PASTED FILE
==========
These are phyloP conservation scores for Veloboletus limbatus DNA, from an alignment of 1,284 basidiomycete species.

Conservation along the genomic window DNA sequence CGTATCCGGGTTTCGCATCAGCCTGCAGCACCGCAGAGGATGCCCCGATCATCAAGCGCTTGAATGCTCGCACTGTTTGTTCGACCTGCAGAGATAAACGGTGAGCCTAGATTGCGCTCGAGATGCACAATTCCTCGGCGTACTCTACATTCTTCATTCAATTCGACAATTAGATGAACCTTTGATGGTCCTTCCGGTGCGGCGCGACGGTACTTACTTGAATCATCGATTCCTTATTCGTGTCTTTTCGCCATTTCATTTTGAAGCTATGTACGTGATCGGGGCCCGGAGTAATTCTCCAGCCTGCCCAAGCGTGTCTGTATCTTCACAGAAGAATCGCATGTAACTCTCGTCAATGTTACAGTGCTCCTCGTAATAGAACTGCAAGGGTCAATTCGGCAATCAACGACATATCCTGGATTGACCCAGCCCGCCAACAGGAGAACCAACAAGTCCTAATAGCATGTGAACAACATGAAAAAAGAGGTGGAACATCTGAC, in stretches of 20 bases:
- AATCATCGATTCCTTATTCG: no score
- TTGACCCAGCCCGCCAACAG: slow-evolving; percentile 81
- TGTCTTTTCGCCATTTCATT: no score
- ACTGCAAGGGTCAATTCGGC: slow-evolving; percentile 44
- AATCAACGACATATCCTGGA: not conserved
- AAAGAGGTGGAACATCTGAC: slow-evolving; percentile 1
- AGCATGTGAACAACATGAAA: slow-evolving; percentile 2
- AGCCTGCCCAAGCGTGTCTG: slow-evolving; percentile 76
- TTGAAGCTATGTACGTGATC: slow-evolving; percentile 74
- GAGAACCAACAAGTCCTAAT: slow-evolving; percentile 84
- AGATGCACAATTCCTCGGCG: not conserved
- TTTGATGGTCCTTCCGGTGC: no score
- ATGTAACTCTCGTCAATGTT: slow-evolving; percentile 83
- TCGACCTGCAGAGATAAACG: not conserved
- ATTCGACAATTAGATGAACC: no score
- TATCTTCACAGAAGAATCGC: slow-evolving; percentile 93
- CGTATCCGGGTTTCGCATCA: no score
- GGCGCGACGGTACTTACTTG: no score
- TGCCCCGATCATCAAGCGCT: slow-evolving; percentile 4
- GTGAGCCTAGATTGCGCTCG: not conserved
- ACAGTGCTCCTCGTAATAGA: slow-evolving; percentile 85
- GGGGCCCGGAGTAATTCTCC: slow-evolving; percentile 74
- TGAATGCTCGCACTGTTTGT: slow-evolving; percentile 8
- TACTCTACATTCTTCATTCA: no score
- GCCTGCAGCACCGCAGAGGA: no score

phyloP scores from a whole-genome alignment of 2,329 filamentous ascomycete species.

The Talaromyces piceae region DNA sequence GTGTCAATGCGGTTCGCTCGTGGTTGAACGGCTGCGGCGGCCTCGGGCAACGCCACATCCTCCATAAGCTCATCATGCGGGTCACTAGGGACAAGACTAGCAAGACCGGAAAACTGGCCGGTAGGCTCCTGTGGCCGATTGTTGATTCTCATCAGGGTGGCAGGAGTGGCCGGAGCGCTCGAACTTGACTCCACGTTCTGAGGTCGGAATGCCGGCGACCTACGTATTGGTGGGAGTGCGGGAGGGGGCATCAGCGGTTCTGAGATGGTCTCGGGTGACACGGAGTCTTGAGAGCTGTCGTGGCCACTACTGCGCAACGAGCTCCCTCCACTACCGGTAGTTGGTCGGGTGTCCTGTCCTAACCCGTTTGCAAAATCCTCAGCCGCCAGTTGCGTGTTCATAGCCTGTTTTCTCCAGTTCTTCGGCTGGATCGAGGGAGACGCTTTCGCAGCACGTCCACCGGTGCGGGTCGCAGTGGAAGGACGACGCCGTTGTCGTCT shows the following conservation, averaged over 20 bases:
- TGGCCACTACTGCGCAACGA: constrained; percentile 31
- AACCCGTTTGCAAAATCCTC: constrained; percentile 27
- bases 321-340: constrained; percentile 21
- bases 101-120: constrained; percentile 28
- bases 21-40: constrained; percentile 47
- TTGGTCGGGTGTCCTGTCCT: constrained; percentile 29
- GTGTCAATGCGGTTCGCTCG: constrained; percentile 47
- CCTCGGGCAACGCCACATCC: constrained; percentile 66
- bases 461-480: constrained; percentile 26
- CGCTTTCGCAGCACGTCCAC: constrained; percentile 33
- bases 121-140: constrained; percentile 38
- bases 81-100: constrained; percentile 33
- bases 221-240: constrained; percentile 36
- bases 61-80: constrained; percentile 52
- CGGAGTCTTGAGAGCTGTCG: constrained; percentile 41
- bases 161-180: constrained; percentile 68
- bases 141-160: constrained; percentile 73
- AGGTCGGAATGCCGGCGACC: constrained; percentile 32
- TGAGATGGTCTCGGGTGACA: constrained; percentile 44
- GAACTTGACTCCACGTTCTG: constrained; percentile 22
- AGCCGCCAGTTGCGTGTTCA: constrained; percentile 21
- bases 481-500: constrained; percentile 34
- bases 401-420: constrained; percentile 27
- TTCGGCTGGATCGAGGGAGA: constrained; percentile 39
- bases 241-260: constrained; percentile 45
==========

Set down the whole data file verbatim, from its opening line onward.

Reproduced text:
These are phyloP conservation scores for Veloboletus limbatus DNA, from an alignment of 1,284 basidiomycete species.

Conservation along the genomic window DNA sequence CGTATCCGGGTTTCGCATCAGCCTGCAGCACCGCAGAGGATGCCCCGATCATCAAGCGCTTGAATGCTCGCACTGTTTGTTCGACCTGCAGAGATAAACGGTGAGCCTAGATTGCGCTCGAGATGCACAATTCCTCGGCGTACTCTACATTCTTCATTCAATTCGACAATTAGATGAACCTTTGATGGTCCTTCCGGTGCGGCGCGACGGTACTTACTTGAATCATCGATTCCTTATTCGTGTCTTTTCGCCATTTCATTTTGAAGCTATGTACGTGATCGGGGCCCGGAGTAATTCTCCAGCCTGCCCAAGCGTGTCTGTATCTTCACAGAAGAATCGCATGTAACTCTCGTCAATGTTACAGTGCTCCTCGTAATAGAACTGCAAGGGTCAATTCGGCAATCAACGACATATCCTGGATTGACCCAGCCCGCCAACAGGAGAACCAACAAGTCCTAATAGCATGTGAACAACATGAAAAAAGAGGTGGAACATCTGAC, in stretches of 20 bases:
- AATCATCGATTCCTTATTCG: no score
- TTGACCCAGCCCGCCAACAG: slow-evolving; percentile 81
- TGTCTTTTCGCCATTTCATT: no score
- ACTGCAAGGGTCAATTCGGC: slow-evolving; percentile 44
- AATCAACGACATATCCTGGA: not conserved
- AAAGAGGTGGAACATCTGAC: slow-evolving; percentile 1
- AGCATGTGAACAACATGAAA: slow-evolving; percentile 2
- AGCCTGCCCAAGCGTGTCTG: slow-evolving; percentile 76
- TTGAAGCTATGTACGTGATC: slow-evolving; percentile 74
- GAGAACCAACAAGTCCTAAT: slow-evolving; percentile 84
- AGATGCACAATTCCTCGGCG: not conserved
- TTTGATGGTCCTTCCGGTGC: no score
- ATGTAACTCTCGTCAATGTT: slow-evolving; percentile 83
- TCGACCTGCAGAGATAAACG: not conserved
- ATTCGACAATTAGATGAACC: no score
- TATCTTCACAGAAGAATCGC: slow-evolving; percentile 93
- CGTATCCGGGTTTCGCATCA: no score
- GGCGCGACGGTACTTACTTG: no score
- TGCCCCGATCATCAAGCGCT: slow-evolving; percentile 4
- GTGAGCCTAGATTGCGCTCG: not conserved
- ACAGTGCTCCTCGTAATAGA: slow-evolving; percentile 85
- GGGGCCCGGAGTAATTCTCC: slow-evolving; percentile 74
- TGAATGCTCGCACTGTTTGT: slow-evolving; percentile 8
- TACTCTACATTCTTCATTCA: no score
- GCCTGCAGCACCGCAGAGGA: no score

phyloP scores from a whole-genome alignment of 2,329 filamentous ascomycete species.

The Talaromyces piceae region DNA sequence GTGTCAATGCGGTTCGCTCGTGGTTGAACGGCTGCGGCGGCCTCGGGCAACGCCACATCCTCCATAAGCTCATCATGCGGGTCACTAGGGACAAGACTAGCAAGACCGGAAAACTGGCCGGTAGGCTCCTGTGGCCGATTGTTGATTCTCATCAGGGTGGCAGGAGTGGCCGGAGCGCTCGAACTTGACTCCACGTTCTGAGGTCGGAATGCCGGCGACCTACGTATTGGTGGGAGTGCGGGAGGGGGCATCAGCGGTTCTGAGATGGTCTCGGGTGACACGGAGTCTTGAGAGCTGTCGTGGCCACTACTGCGCAACGAGCTCCCTCCACTACCGGTAGTTGGTCGGGTGTCCTGTCCTAACCCGTTTGCAAAATCCTCAGCCGCCAGTTGCGTGTTCATAGCCTGTTTTCTCCAGTTCTTCGGCTGGATCGAGGGAGACGCTTTCGCAGCACGTCCACCGGTGCGGGTCGCAGTGGAAGGACGACGCCGTTGTCGTCT shows the following conservation, averaged over 20 bases:
- TGGCCACTACTGCGCAACGA: constrained; percentile 31
- AACCCGTTTGCAAAATCCTC: constrained; percentile 27
- bases 321-340: constrained; percentile 21
- bases 101-120: constrained; percentile 28
- bases 21-40: constrained; percentile 47
- TTGGTCGGGTGTCCTGTCCT: constrained; percentile 29
- GTGTCAATGCGGTTCGCTCG: constrained; percentile 47
- CCTCGGGCAACGCCACATCC: constrained; percentile 66
- bases 461-480: constrained; percentile 26
- CGCTTTCGCAGCACGTCCAC: constrained; percentile 33
- bases 121-140: constrained; percentile 38
- bases 81-100: constrained; percentile 33
- bases 221-240: constrained; percentile 36
- bases 61-80: constrained; percentile 52
- CGGAGTCTTGAGAGCTGTCG: constrained; percentile 41
- bases 161-180: constrained; percentile 68
- bases 141-160: constrained; percentile 73
- AGGTCGGAATGCCGGCGACC: constrained; percentile 32
- TGAGATGGTCTCGGGTGACA: constrained; percentile 44
- GAACTTGACTCCACGTTCTG: constrained; percentile 22
- AGCCGCCAGTTGCGTGTTCA: constrained; percentile 21
- bases 481-500: constrained; percentile 34
- bases 401-420: constrained; percentile 27
- TTCGGCTGGATCGAGGGAGA: constrained; percentile 39
- bases 241-260: constrained; percentile 45